La La Land opens with the all-too-familiar sight of bumper-to-bumper LA traffic. The opening shot is vivid, but unremarkable; it’s nothing moviegoers haven’t seen in hundreds of films before.
But when one of the commuters bursts into song and then, moments later, leaps out of her car and dances down the highway, initiating one of several expertly choreographed musical numbers, it’s clear that La La Land is far from unremarkable.
The film is both a celebration of classic Hollywood musicals, and a deconstruction of them. It is both a love letter, but also an examination of the need for classic genres — be they film or music genres — to evolve or die.
This dichotomy between the old and classic versus the new and innovative is embodied by Sebastian, played by Ryan Gosling, an unemployed jazz pianist with dreams of opening his own club; his opportunity to preserve the genre against what he sees as mortal threats — such as the samba and tapas club that’s taken over one of his favorite jazz clubs.
A chance encounter leads Sebastian to meet Mia, an aspiring but unsuccessful actress, played by Emma Stone. There’s an instant spark between the two, made all the more visceral by the chemistry between Gosling and Stone, which we’ve witnessed before in the 2011 film Crazy, Stupid, Love.
Against this backdrop, and throughout the film, characters spontaneously break into song, as they do in all musicals. And yet, La La Land boasts an air of authenticity, a realistic weight, that many musicals lack. (It almost seems wrong to call it a musical, as it transcends that label. Like the dramatic comedy — the “dramedy” — perhaps La La Land can fit into its own hybrid genre: The dramatic musical, or “drusical.” But I digress.)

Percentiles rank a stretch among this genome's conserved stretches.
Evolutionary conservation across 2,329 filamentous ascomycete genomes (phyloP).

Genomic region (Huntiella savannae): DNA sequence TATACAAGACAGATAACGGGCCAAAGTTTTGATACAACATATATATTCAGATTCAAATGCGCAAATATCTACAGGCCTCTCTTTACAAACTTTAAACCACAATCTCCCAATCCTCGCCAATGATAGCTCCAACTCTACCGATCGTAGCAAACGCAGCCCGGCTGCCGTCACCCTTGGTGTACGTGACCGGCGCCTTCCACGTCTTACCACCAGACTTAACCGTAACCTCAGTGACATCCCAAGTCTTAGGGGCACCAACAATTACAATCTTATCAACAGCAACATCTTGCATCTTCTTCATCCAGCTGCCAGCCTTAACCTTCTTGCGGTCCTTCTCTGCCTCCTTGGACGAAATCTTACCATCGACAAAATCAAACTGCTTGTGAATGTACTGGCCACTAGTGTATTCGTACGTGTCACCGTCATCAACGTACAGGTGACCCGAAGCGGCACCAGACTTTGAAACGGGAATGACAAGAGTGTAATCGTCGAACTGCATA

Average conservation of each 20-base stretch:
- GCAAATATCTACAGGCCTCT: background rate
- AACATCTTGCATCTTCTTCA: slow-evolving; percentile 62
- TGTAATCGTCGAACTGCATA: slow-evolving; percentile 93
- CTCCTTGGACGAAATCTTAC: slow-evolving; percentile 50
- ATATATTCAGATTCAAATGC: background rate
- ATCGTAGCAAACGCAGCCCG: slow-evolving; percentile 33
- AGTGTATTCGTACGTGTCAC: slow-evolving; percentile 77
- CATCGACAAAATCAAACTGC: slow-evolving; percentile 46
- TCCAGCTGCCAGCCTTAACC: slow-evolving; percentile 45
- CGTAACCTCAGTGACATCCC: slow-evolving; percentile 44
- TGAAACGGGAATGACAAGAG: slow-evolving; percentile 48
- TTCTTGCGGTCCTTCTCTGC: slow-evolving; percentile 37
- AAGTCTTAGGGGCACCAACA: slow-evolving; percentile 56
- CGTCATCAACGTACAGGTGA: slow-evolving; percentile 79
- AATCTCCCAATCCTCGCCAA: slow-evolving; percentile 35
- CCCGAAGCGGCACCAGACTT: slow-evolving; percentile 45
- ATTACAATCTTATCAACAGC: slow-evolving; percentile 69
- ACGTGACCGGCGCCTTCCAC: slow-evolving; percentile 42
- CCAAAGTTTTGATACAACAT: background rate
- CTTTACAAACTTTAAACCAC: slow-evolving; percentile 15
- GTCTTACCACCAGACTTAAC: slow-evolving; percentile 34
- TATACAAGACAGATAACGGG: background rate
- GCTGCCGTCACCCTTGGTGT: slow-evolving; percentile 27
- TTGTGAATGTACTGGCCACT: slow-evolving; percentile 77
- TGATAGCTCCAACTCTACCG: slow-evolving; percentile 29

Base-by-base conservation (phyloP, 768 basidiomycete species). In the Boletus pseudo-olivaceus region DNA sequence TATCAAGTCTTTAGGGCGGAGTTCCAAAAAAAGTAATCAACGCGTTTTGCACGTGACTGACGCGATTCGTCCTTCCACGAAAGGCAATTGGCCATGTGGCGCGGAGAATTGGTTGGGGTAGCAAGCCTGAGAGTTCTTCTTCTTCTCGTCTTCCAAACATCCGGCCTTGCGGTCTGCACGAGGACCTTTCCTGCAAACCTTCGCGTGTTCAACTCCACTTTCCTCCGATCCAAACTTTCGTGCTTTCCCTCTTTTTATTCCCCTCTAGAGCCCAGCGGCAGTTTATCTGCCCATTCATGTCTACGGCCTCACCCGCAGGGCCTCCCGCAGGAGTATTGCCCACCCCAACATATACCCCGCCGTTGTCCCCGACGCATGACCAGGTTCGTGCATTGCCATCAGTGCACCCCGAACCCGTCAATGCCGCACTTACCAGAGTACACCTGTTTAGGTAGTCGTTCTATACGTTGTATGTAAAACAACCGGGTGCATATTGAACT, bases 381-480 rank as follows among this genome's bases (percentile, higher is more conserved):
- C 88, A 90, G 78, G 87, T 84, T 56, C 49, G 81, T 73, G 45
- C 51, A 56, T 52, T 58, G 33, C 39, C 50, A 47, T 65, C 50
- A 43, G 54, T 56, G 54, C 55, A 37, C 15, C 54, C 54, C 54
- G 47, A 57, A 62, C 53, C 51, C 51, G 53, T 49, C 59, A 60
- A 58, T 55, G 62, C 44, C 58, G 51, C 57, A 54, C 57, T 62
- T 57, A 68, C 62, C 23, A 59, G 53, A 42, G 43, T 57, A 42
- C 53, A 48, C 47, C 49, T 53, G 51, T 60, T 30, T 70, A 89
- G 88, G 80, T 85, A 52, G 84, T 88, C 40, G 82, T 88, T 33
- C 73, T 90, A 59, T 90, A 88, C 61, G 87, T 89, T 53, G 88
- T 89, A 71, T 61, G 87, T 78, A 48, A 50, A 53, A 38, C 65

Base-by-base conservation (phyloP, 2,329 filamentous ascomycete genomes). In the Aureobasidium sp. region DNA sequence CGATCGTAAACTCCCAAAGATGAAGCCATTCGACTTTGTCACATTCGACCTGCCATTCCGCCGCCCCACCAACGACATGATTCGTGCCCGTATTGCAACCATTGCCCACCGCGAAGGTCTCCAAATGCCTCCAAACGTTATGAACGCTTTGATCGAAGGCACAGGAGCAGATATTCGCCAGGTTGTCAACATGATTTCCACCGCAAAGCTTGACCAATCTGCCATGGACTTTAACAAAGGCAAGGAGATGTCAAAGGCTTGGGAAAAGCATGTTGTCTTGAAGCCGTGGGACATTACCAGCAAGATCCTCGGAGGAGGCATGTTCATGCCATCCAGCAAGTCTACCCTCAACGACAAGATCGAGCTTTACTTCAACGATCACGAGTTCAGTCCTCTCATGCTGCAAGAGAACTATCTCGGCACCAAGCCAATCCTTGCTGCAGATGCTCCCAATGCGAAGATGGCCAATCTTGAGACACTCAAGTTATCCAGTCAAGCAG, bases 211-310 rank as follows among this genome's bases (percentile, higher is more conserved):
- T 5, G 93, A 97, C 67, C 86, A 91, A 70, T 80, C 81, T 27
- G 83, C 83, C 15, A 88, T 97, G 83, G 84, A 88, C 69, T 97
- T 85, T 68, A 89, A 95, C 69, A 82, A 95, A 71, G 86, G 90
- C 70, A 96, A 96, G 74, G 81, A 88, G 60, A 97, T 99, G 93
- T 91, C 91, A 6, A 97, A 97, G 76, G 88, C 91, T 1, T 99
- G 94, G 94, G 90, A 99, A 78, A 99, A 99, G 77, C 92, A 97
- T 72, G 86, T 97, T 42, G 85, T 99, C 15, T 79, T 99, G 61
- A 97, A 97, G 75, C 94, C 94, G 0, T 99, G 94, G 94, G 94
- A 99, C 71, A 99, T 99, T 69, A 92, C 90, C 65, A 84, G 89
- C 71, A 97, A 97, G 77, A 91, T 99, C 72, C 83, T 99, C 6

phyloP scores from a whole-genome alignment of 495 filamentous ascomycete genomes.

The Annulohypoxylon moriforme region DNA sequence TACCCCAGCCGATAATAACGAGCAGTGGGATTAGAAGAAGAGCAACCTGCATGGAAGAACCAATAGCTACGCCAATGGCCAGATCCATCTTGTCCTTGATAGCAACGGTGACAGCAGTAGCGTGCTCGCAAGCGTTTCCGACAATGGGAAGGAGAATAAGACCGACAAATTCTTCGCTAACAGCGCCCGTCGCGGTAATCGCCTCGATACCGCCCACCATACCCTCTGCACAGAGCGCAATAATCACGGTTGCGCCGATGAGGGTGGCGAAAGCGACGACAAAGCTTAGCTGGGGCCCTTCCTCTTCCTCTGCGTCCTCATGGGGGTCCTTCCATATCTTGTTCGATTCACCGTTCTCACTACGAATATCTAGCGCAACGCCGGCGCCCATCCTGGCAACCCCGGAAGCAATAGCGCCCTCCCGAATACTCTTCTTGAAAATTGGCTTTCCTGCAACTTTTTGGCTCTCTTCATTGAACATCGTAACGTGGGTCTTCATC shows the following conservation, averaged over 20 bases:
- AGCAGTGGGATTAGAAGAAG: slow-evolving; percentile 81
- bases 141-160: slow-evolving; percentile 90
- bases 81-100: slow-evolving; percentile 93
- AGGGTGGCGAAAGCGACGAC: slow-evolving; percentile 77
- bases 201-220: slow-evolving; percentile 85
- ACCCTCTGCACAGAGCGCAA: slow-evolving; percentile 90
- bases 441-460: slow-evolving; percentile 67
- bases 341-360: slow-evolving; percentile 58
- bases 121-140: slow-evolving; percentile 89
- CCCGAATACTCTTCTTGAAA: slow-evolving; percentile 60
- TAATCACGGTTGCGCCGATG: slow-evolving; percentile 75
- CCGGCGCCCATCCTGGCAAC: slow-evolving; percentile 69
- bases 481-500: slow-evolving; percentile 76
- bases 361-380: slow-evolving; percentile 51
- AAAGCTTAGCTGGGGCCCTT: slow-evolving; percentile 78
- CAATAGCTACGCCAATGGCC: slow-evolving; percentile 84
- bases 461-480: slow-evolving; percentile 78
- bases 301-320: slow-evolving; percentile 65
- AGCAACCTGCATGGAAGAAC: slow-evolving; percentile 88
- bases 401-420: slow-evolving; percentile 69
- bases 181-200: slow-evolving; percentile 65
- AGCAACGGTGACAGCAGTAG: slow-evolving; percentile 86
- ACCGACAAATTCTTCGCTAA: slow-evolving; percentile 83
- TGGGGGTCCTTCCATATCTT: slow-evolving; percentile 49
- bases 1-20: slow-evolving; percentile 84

Obviously, some musicals deal with serious or dark subject matter — Sweeney Todd comes to mind as a prime example — but even the most serious musicals are often filled with over-the-top, fantastic flights of fancy. As a movie where Ryan Gosling and Emma Stone literally float into the air while dancing, La La Land somehow, incredibly, never feels fantastic or absurd because it’s grounded in the very real relationship between Mia and Sebastian and all that entails — for better and worse.
And if a couple dancing up into the air sounds fun, it is. This visually rich film is a feast for the eyes, filled with vibrant colors, creative camera angles and dances that are choreographed to a T. But while there are moments of pure delight in this film, I wouldn’t call it a happy movie. There is joy here, but there is also anger, and shame and sadness — and the film is so much better for it.
This is Director Damien Chazelle’s third feature film following the 2014 masterpiece Whiplash. I’m not sure La La Land quite reaches the artistic heights of Chazelle’s breakout film, but it comes pretty damned close.
And like the earlier film, La La Land builds toward an incredible climax, filled with so much exhilaration, sadness and regret — not to mention a bit of a, “What the hell am I watching?” factor — that it’s almost unfathomable that it made it onto the big screen at all.
But it did, and it’s a blessing that it did. Go see this film. You won’t regret it.